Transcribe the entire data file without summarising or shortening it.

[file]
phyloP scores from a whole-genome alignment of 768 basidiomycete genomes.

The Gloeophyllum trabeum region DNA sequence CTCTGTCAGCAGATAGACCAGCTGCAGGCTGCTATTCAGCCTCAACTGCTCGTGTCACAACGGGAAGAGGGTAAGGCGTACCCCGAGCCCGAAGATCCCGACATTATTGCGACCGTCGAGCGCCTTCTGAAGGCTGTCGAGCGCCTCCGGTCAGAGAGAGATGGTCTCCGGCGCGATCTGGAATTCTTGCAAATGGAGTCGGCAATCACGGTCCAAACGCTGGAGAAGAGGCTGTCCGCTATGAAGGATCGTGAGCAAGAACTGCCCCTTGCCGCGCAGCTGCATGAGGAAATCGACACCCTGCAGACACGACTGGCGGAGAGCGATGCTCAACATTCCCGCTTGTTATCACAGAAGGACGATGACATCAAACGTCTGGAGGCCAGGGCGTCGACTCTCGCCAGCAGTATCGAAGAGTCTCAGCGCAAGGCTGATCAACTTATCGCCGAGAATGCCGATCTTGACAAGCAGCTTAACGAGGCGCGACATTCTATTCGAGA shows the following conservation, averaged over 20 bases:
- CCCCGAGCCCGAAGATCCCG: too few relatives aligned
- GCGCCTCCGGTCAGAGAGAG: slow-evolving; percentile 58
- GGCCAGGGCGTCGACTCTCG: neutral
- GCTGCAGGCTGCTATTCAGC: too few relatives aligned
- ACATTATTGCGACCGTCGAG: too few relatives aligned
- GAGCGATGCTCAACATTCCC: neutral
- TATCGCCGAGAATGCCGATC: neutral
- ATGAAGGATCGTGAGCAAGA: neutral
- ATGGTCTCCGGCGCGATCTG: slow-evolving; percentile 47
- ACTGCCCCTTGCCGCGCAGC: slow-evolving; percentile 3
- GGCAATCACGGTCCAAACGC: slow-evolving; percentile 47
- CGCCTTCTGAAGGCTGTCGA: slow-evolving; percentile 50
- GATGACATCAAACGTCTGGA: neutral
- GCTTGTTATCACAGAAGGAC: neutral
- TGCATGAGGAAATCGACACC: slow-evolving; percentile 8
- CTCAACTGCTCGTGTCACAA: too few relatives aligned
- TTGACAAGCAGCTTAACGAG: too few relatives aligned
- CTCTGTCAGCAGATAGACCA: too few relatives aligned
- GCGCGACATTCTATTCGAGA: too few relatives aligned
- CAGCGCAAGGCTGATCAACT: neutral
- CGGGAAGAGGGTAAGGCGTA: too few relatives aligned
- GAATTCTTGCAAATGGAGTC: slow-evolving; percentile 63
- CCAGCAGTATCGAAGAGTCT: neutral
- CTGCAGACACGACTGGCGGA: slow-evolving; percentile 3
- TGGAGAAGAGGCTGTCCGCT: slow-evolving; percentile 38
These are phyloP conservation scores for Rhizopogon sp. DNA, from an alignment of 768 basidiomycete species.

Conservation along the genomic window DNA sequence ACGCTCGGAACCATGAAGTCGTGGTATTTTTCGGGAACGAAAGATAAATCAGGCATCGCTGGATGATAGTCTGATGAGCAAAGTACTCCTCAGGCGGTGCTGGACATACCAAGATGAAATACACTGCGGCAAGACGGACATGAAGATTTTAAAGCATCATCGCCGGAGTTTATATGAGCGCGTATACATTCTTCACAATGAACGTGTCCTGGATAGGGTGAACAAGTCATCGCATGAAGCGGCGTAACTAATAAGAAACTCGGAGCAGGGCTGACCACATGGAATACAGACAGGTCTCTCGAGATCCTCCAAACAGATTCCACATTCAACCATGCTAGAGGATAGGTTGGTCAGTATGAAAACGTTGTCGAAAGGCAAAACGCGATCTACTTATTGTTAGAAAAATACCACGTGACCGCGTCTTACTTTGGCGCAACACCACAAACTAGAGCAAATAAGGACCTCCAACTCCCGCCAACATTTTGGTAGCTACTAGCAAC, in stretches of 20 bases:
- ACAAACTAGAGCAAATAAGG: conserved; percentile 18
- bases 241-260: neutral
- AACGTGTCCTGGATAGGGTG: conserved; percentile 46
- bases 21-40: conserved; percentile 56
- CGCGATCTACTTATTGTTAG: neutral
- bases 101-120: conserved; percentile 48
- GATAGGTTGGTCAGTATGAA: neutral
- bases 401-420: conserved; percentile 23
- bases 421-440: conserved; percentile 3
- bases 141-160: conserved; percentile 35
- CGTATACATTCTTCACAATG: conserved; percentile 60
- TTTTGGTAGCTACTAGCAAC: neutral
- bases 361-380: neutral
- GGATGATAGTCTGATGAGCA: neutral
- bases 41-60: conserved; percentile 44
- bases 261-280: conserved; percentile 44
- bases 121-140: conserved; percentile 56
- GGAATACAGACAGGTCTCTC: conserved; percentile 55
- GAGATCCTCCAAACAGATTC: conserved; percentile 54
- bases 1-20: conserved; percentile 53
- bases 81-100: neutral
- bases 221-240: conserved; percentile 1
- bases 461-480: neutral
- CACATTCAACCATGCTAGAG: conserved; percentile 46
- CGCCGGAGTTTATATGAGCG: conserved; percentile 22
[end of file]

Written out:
phyloP scores from a whole-genome alignment of 768 basidiomycete genomes.

The Gloeophyllum trabeum region DNA sequence CTCTGTCAGCAGATAGACCAGCTGCAGGCTGCTATTCAGCCTCAACTGCTCGTGTCACAACGGGAAGAGGGTAAGGCGTACCCCGAGCCCGAAGATCCCGACATTATTGCGACCGTCGAGCGCCTTCTGAAGGCTGTCGAGCGCCTCCGGTCAGAGAGAGATGGTCTCCGGCGCGATCTGGAATTCTTGCAAATGGAGTCGGCAATCACGGTCCAAACGCTGGAGAAGAGGCTGTCCGCTATGAAGGATCGTGAGCAAGAACTGCCCCTTGCCGCGCAGCTGCATGAGGAAATCGACACCCTGCAGACACGACTGGCGGAGAGCGATGCTCAACATTCCCGCTTGTTATCACAGAAGGACGATGACATCAAACGTCTGGAGGCCAGGGCGTCGACTCTCGCCAGCAGTATCGAAGAGTCTCAGCGCAAGGCTGATCAACTTATCGCCGAGAATGCCGATCTTGACAAGCAGCTTAACGAGGCGCGACATTCTATTCGAGA shows the following conservation, averaged over 20 bases:
- CCCCGAGCCCGAAGATCCCG: too few relatives aligned
- GCGCCTCCGGTCAGAGAGAG: slow-evolving; percentile 58
- GGCCAGGGCGTCGACTCTCG: neutral
- GCTGCAGGCTGCTATTCAGC: too few relatives aligned
- ACATTATTGCGACCGTCGAG: too few relatives aligned
- GAGCGATGCTCAACATTCCC: neutral
- TATCGCCGAGAATGCCGATC: neutral
- ATGAAGGATCGTGAGCAAGA: neutral
- ATGGTCTCCGGCGCGATCTG: slow-evolving; percentile 47
- ACTGCCCCTTGCCGCGCAGC: slow-evolving; percentile 3
- GGCAATCACGGTCCAAACGC: slow-evolving; percentile 47
- CGCCTTCTGAAGGCTGTCGA: slow-evolving; percentile 50
- GATGACATCAAACGTCTGGA: neutral
- GCTTGTTATCACAGAAGGAC: neutral
- TGCATGAGGAAATCGACACC: slow-evolving; percentile 8
- CTCAACTGCTCGTGTCACAA: too few relatives aligned
- TTGACAAGCAGCTTAACGAG: too few relatives aligned
- CTCTGTCAGCAGATAGACCA: too few relatives aligned
- GCGCGACATTCTATTCGAGA: too few relatives aligned
- CAGCGCAAGGCTGATCAACT: neutral
- CGGGAAGAGGGTAAGGCGTA: too few relatives aligned
- GAATTCTTGCAAATGGAGTC: slow-evolving; percentile 63
- CCAGCAGTATCGAAGAGTCT: neutral
- CTGCAGACACGACTGGCGGA: slow-evolving; percentile 3
- TGGAGAAGAGGCTGTCCGCT: slow-evolving; percentile 38
These are phyloP conservation scores for Rhizopogon sp. DNA, from an alignment of 768 basidiomycete species.

Conservation along the genomic window DNA sequence ACGCTCGGAACCATGAAGTCGTGGTATTTTTCGGGAACGAAAGATAAATCAGGCATCGCTGGATGATAGTCTGATGAGCAAAGTACTCCTCAGGCGGTGCTGGACATACCAAGATGAAATACACTGCGGCAAGACGGACATGAAGATTTTAAAGCATCATCGCCGGAGTTTATATGAGCGCGTATACATTCTTCACAATGAACGTGTCCTGGATAGGGTGAACAAGTCATCGCATGAAGCGGCGTAACTAATAAGAAACTCGGAGCAGGGCTGACCACATGGAATACAGACAGGTCTCTCGAGATCCTCCAAACAGATTCCACATTCAACCATGCTAGAGGATAGGTTGGTCAGTATGAAAACGTTGTCGAAAGGCAAAACGCGATCTACTTATTGTTAGAAAAATACCACGTGACCGCGTCTTACTTTGGCGCAACACCACAAACTAGAGCAAATAAGGACCTCCAACTCCCGCCAACATTTTGGTAGCTACTAGCAAC, in stretches of 20 bases:
- ACAAACTAGAGCAAATAAGG: conserved; percentile 18
- bases 241-260: neutral
- AACGTGTCCTGGATAGGGTG: conserved; percentile 46
- bases 21-40: conserved; percentile 56
- CGCGATCTACTTATTGTTAG: neutral
- bases 101-120: conserved; percentile 48
- GATAGGTTGGTCAGTATGAA: neutral
- bases 401-420: conserved; percentile 23
- bases 421-440: conserved; percentile 3
- bases 141-160: conserved; percentile 35
- CGTATACATTCTTCACAATG: conserved; percentile 60
- TTTTGGTAGCTACTAGCAAC: neutral
- bases 361-380: neutral
- GGATGATAGTCTGATGAGCA: neutral
- bases 41-60: conserved; percentile 44
- bases 261-280: conserved; percentile 44
- bases 121-140: conserved; percentile 56
- GGAATACAGACAGGTCTCTC: conserved; percentile 55
- GAGATCCTCCAAACAGATTC: conserved; percentile 54
- bases 1-20: conserved; percentile 53
- bases 81-100: neutral
- bases 221-240: conserved; percentile 1
- bases 461-480: neutral
- CACATTCAACCATGCTAGAG: conserved; percentile 46
- CGCCGGAGTTTATATGAGCG: conserved; percentile 22